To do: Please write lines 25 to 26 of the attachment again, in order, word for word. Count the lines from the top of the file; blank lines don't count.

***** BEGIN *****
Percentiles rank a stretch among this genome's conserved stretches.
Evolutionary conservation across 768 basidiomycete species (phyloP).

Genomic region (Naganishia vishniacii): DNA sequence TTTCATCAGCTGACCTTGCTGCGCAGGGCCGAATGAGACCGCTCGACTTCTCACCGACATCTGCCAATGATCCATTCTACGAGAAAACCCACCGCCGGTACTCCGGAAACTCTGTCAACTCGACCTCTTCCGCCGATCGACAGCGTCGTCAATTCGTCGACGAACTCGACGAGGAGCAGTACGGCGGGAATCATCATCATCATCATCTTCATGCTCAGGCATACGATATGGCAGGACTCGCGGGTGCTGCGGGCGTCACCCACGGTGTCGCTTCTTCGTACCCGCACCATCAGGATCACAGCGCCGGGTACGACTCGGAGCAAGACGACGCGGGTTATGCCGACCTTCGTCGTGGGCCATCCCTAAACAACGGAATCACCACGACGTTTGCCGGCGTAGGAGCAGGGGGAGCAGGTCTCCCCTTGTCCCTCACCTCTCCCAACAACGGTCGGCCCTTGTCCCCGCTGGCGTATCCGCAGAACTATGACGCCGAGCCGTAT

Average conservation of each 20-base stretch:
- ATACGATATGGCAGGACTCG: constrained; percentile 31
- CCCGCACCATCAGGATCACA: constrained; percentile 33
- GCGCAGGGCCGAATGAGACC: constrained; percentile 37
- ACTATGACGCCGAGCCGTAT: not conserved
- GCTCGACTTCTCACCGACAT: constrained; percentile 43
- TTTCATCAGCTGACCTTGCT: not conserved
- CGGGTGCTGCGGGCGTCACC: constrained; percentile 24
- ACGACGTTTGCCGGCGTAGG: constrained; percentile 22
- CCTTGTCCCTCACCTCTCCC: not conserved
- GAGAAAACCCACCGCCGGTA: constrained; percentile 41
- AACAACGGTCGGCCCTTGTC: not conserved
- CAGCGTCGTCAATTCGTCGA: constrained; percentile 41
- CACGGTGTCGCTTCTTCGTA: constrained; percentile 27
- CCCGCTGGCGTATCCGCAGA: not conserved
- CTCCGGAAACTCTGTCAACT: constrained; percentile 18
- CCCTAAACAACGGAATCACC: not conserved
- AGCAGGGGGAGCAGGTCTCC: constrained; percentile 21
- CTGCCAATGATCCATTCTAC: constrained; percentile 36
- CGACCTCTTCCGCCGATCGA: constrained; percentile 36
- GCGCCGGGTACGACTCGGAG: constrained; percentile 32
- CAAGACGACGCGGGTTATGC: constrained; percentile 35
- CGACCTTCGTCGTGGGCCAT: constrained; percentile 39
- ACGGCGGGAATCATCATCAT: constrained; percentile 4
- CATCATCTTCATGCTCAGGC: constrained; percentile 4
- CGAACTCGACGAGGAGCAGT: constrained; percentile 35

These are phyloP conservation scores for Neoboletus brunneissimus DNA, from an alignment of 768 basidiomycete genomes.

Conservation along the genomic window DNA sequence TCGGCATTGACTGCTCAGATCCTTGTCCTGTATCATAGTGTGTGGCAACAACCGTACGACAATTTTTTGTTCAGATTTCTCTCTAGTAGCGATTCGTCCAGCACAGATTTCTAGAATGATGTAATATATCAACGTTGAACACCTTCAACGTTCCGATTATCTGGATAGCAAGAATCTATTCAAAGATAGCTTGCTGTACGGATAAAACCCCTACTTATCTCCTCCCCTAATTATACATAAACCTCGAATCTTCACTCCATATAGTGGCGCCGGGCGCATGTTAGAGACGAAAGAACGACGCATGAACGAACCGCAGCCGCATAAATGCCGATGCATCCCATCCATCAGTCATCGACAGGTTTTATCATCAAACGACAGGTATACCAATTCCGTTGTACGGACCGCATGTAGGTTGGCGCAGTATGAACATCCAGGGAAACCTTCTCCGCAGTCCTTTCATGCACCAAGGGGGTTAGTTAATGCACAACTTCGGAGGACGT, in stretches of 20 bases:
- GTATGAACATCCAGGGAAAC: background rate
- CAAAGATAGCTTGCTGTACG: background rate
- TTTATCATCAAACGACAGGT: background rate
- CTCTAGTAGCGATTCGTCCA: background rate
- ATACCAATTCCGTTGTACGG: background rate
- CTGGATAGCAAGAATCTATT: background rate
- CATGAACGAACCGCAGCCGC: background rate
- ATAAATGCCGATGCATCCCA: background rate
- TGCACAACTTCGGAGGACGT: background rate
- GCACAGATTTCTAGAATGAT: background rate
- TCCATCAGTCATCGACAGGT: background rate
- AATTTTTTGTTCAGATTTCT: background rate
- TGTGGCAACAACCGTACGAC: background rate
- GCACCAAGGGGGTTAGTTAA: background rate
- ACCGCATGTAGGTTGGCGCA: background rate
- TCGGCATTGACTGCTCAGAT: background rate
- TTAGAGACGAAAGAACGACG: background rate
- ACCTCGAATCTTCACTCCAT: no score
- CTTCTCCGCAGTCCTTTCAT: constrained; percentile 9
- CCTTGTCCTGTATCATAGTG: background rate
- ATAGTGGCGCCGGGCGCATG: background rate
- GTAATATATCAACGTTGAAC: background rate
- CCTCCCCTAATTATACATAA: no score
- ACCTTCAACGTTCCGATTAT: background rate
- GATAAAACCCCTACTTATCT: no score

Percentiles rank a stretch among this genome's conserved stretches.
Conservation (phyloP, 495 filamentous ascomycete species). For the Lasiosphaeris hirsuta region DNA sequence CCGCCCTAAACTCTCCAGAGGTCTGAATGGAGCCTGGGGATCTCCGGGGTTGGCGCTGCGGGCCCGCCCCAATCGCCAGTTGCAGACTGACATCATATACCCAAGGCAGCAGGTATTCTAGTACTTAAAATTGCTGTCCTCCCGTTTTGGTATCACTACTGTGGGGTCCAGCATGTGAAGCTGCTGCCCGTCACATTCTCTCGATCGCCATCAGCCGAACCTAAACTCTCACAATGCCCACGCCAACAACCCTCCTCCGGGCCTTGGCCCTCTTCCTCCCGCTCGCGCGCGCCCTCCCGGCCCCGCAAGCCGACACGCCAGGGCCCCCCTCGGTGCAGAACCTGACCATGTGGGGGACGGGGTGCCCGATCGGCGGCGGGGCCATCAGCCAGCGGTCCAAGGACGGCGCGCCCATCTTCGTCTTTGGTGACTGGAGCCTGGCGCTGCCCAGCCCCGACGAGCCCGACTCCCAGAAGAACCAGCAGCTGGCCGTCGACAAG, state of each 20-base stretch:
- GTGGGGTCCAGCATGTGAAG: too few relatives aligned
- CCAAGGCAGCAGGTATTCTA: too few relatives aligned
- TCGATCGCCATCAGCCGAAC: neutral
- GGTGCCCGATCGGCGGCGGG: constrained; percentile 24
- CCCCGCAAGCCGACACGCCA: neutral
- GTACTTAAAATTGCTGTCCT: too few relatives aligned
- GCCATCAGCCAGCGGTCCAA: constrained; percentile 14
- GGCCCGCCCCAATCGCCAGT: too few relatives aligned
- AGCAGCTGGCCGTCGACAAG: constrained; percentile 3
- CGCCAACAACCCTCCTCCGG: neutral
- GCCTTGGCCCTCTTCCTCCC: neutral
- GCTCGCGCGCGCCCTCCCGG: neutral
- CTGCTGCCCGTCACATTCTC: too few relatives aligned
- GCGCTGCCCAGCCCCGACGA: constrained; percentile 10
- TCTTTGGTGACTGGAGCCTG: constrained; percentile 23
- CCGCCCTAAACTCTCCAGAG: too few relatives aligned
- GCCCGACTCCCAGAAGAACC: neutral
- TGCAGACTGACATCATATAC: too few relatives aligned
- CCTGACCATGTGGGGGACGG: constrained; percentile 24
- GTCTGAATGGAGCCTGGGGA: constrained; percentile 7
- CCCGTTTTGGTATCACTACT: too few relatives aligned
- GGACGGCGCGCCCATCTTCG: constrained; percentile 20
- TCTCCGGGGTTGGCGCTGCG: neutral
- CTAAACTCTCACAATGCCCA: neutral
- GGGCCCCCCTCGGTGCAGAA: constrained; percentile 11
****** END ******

- CAAGACGACGCGGGTTATGC: constrained; percentile 35
- CGACCTTCGTCGTGGGCCAT: constrained; percentile 39